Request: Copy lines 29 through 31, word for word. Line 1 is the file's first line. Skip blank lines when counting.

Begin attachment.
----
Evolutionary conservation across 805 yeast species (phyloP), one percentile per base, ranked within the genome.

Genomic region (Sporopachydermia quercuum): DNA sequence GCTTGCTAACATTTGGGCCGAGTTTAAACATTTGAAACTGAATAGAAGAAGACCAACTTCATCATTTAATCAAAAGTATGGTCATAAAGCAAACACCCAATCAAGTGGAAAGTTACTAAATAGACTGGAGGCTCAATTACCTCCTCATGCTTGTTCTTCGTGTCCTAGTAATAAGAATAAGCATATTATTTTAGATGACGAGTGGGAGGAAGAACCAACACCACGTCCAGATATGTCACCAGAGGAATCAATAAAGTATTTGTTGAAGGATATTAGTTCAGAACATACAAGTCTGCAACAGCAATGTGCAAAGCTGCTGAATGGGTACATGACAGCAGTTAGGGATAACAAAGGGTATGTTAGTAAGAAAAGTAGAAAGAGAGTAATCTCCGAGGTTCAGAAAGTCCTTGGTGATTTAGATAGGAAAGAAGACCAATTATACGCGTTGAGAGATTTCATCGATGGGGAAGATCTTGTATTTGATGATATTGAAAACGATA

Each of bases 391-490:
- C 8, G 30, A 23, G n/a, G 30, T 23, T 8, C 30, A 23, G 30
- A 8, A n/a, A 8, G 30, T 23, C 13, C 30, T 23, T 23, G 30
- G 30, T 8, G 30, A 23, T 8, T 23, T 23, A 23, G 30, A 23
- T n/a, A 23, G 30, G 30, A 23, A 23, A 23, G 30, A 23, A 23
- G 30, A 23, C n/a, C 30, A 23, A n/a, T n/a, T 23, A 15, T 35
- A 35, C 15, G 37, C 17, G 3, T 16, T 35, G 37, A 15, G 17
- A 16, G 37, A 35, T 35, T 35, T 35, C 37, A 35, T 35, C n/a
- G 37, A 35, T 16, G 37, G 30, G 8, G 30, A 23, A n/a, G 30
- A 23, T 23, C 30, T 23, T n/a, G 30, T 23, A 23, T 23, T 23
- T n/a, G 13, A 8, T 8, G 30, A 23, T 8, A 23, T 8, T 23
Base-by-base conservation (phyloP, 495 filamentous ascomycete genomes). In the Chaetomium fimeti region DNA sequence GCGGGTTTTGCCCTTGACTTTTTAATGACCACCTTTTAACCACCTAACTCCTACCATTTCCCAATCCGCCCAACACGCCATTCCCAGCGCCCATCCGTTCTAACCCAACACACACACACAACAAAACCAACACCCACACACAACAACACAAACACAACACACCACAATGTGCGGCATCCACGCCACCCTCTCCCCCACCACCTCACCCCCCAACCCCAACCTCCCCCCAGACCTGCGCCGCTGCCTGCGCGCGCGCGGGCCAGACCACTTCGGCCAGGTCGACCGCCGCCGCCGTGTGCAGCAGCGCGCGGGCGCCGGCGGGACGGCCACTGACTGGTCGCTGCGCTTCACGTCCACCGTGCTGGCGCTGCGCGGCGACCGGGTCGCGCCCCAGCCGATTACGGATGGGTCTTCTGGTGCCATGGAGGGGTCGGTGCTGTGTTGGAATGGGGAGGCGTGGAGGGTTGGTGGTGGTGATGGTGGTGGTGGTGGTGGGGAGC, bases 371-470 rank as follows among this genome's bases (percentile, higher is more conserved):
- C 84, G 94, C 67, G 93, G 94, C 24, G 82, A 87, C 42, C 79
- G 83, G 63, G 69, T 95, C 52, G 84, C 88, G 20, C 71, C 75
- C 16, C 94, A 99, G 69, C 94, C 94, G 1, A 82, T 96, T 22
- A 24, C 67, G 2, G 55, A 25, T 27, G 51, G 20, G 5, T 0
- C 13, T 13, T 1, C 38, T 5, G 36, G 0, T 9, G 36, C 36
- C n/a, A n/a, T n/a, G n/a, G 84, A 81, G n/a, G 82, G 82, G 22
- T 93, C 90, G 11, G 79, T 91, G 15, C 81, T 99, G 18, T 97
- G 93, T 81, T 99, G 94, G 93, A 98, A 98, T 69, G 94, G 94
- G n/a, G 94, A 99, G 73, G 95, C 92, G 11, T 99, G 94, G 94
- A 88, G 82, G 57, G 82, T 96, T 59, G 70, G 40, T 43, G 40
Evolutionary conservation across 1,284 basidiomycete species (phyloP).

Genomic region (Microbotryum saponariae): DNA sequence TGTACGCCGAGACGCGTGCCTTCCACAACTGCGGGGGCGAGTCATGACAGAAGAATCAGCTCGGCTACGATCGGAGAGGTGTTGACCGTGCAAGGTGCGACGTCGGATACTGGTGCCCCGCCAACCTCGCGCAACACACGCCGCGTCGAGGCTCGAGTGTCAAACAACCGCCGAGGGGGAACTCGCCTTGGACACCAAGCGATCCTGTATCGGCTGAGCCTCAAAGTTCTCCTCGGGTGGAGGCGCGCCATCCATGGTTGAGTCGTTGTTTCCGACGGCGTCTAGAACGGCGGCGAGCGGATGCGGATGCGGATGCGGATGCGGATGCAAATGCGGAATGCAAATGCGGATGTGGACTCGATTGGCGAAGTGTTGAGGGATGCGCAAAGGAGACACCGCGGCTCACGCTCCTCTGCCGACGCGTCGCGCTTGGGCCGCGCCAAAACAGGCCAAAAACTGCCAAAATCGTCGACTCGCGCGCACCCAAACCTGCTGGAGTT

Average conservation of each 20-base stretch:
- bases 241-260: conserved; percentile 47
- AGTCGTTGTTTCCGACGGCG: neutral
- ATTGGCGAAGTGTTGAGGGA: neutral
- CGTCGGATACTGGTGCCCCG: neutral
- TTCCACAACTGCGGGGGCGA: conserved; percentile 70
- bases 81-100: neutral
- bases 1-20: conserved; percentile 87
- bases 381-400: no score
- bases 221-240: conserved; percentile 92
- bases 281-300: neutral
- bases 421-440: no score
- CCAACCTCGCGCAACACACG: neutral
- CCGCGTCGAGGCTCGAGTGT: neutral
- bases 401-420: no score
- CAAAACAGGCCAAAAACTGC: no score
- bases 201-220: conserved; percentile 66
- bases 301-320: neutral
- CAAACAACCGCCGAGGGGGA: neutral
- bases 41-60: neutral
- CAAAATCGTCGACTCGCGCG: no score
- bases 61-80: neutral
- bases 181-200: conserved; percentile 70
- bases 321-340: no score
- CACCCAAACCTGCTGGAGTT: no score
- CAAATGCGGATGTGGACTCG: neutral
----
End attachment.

- AGTCGTTGTTTCCGACGGCG: neutral
- ATTGGCGAAGTGTTGAGGGA: neutral
- CGTCGGATACTGGTGCCCCG: neutral